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igendel

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  1. Like
    igendel reacted to spirilis in Where's the actual binary?   
    It generates an ELF file.  Not sure how to pull the binary copy of the sections themself, but you can disassemble using (e.g. for msp430)-
     
    <energia install dir>/hardware/tools/msp430/bin/msp430-objdump -CD <file.elf>
     
    (or for all other ARM platforms)-
    <energia install dir>/hardware/tools/lm4f/bin/arm-none-eabi-objdump -CD <file.elf>
  2. Like
    igendel got a reaction from cubeberg in 43oh badge   
    Indeed, this isn't easy. I made a little POV project some time ago (shamed to admit, with an ATtiny85 ) and it took plenty of videos until I got something passable. It's about lowering the framerate (if the camera allows) and having as much exposure as possible for each frame. Here's the result, BTW.
     
    Awesome job, @@cubeberg! It looks fantastic.
  3. Like
    igendel reacted to bluehash in [ ENDED ] Nov 2013 - Jan 2014 - 43oh Project of the Month Contest   
    @@igendel, your prize is one it's way. Let us know when you receive it and thank you to Saelig for their sponsorship.
     

  4. Like
    igendel got a reaction from petertux in [ ENDED ] Nov 2013 - Jan 2014 - 43oh Project of the Month Contest   
    Well, I guess I paid a certain price for trying to be a gentleman and not vote for myself
    Congratulations people, those were very inspiring projects, and totally deserving the prizes!
  5. Like
    igendel got a reaction from bluehash in [ ENDED ] Nov 2013 - Jan 2014 - 43oh Project of the Month Contest   
    I did say a cetrain price
    Anyway, the competitors set a really high standard, I'll have to brush up seriously for the next time.
     
    Thanks for organizing this! Must have been quite an effort by itself.
  6. Like
    igendel reacted to bluehash in [ ENDED ] Nov 2013 - Jan 2014 - 43oh Project of the Month Contest   
    @@igendel Looks like I missed the first page. Updating now.
    Sorry.
  7. Like
    igendel got a reaction from chicken in [POTM] dAISy - A Simple AIS Receiver   
    Heh, with this and my oh-so-useful Morse code trainer, we can conquer the market
     
    Thanks for the answer. BTW, your project reminded me a little of this - the bus location/timing signal. Now there's a system the bus faring hacker could really use!
  8. Like
    igendel reacted to chicken in [POTM] dAISy - A Simple AIS Receiver   
    Thanks for shattering my plans for consumer gadget world domination
     
    Technically the range of AIS is about 50 nautical miles, but that requires an unobstructed view and a properly placed and tuned antenna.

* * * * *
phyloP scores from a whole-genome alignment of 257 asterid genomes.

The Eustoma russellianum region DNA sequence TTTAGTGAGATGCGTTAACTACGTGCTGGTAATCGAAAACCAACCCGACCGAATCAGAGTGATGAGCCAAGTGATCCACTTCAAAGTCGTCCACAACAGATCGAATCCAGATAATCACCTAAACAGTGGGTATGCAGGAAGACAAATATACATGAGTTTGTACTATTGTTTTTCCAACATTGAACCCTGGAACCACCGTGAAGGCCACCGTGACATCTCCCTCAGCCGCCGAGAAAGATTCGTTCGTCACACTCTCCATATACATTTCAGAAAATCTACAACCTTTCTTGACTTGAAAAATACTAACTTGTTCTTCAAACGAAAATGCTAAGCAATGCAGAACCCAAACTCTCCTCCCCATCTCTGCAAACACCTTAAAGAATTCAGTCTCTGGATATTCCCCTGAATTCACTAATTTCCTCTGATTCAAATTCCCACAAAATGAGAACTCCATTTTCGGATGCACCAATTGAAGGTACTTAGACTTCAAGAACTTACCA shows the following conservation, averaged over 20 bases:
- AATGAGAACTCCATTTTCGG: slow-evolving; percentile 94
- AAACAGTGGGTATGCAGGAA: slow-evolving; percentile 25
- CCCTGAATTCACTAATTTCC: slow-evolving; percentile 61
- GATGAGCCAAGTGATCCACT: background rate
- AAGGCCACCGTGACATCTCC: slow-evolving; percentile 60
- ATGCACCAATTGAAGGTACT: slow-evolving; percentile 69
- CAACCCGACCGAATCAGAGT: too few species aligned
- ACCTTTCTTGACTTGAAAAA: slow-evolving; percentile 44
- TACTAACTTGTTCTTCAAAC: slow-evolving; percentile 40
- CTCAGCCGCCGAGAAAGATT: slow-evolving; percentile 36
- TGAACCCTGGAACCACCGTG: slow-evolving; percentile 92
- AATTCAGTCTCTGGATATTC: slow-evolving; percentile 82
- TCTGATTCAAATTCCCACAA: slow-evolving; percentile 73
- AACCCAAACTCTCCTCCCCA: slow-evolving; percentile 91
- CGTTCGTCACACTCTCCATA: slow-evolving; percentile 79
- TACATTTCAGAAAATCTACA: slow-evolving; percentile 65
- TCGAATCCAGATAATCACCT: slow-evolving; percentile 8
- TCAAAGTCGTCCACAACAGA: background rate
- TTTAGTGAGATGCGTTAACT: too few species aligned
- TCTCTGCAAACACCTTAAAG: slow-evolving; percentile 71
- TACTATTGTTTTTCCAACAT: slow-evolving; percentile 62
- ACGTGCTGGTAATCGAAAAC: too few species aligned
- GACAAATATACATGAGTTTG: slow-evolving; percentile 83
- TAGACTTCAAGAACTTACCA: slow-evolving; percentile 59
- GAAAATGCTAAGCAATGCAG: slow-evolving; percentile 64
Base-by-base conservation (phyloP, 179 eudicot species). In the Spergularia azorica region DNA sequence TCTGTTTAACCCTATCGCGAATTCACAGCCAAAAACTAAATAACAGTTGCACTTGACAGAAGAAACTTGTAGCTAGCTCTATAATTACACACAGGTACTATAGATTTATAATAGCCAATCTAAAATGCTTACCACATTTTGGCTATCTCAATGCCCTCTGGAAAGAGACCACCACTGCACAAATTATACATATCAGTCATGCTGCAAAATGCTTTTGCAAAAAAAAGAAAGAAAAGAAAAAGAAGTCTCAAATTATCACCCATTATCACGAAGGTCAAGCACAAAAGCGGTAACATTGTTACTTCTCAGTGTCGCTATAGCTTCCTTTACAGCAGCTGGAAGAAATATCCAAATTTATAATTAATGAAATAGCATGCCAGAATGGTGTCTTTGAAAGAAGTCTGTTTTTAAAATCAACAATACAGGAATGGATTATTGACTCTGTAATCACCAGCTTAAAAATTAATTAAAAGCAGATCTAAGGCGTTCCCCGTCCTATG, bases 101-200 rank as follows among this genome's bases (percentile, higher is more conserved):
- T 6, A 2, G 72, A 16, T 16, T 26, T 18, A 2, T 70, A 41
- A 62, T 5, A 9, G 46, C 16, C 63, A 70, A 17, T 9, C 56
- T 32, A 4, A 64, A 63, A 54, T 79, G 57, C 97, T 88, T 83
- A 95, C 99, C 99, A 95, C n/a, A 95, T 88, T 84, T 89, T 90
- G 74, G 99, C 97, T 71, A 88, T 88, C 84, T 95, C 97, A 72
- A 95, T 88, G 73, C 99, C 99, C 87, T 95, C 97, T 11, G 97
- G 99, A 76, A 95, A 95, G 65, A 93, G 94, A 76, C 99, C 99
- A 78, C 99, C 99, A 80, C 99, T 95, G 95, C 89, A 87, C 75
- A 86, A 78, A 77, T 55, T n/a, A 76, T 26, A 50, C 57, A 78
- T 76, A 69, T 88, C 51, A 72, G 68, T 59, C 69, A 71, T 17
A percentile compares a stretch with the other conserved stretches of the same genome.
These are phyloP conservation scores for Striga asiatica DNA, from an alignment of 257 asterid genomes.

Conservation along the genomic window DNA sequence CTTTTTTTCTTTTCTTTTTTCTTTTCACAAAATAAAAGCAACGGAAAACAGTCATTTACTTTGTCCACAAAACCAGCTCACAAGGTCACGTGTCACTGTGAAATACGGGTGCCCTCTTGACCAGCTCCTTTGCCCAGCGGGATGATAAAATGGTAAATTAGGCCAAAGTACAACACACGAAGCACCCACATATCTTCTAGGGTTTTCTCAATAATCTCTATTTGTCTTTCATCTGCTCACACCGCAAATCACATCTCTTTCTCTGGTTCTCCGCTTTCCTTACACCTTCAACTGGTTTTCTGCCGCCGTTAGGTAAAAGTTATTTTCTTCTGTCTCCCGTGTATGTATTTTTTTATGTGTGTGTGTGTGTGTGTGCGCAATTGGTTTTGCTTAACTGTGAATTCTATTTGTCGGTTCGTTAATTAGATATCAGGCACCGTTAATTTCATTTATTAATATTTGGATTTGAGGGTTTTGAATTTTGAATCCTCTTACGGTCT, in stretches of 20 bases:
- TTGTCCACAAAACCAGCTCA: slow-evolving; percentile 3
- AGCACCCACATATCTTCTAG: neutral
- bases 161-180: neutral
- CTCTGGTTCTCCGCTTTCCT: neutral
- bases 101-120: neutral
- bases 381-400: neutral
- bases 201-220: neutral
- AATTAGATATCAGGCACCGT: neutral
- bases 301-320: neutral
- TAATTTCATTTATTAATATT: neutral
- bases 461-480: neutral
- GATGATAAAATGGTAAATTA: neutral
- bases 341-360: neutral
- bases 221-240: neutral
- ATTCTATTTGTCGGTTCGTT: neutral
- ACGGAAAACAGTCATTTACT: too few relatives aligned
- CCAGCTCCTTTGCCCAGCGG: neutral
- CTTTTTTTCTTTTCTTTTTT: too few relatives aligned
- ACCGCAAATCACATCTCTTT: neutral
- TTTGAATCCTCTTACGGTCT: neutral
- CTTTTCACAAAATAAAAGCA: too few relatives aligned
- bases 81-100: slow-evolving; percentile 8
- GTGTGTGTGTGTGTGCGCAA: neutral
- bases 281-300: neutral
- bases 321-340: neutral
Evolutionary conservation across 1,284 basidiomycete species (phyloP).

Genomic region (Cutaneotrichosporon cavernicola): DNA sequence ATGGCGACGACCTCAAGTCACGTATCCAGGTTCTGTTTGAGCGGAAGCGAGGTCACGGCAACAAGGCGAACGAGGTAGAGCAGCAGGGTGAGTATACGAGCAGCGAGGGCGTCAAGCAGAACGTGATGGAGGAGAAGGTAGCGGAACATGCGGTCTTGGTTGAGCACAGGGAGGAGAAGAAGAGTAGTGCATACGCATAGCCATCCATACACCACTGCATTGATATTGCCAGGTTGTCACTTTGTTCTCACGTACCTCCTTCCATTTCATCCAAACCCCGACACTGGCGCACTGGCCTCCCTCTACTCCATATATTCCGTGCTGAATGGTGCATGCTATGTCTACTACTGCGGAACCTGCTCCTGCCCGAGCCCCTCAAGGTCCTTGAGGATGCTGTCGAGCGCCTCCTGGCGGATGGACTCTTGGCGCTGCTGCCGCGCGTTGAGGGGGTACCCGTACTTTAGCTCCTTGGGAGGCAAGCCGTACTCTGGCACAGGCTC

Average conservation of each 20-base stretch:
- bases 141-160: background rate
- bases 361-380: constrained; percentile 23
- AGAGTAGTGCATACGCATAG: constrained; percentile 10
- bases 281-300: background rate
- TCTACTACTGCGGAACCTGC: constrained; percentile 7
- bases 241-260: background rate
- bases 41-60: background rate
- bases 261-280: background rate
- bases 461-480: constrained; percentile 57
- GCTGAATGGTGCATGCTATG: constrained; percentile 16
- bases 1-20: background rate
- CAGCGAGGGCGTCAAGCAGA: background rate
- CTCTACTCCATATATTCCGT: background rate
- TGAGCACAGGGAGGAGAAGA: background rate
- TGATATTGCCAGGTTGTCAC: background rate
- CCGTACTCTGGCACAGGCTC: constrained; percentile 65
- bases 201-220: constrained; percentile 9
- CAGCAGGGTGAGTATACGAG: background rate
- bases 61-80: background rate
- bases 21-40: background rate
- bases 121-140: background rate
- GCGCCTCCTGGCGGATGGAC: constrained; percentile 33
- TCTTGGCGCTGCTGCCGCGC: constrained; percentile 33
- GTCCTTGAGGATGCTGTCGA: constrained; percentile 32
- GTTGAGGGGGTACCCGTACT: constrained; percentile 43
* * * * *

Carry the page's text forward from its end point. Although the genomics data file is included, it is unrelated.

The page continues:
http://www.marinetraffic.com/p/faq#4
     
    With my wimpy dipole antenna (two straight hookup wires) and the wrong impedance matching (50 ohm instead of 73 for a dipole) I was able to receive the packets from the base station 11 kilometers away when in line of sight. When I was parked at the waterfront with the antenna laying on my car's dashboard, I was able to receive messages of ships in line of sight about 2.5 kilometers away and 500 meters when obstructed by buildings.
  9. Like
    igendel got a reaction from bluehash in MSP430 Morse Trainer 1.0   
    I'd put a small piece of paper over the LED I'd love to see how this works out on the different "platform"!
     
     
     
    No need - Apparently there was something wrong with the file itself (too large resolution?) - I reduced the resolution, the size went from ~370K to ~204K and it was uploaded fine for the competition post.
     
    Here it is:
  10. Like
    igendel got a reaction from bluehash in MSP430 Morse Trainer 1.0   
    As promised, here's the video of the device in action. Sorry for the English, accent and shaky camera
     


    (https://www.youtube.com/watch?v=0og_ZvkAL6A)
     
    I tries to attach an updated schematic (for the standalone chip instead of the Launchpad), but my browser encounters  some script problem, so that'll have to wait I guess.
  11. Like
    igendel reacted to roadrunner84 in MSP430 Morse Trainer 1.0   
    The educational boosterpack has an LCD, a buzzer and an RGB LED. When using the accelerometer or gator holes as key, you could do this whole project adhering to "standards". That would be kinda cool I think.
     
    Oh, use
    instead of just [code ]
  12. Like
    igendel got a reaction from petertux in MSP430 Morse Trainer 1.0   
    Hello!

    Lately I have been teaching myself the ancient art of Morse Code. For transmission trainging I got a proper Straight Key from eBay, and wrote a sketch for an Arduino Leonardo that converts the "dots" and "dashes" on the key to keyboard input for the PC. It worked, but then I read about the current 43Oh Contest of the Month and decided to take this to the next level...

    So here it is - the MSP430 Morse Trainer 1.0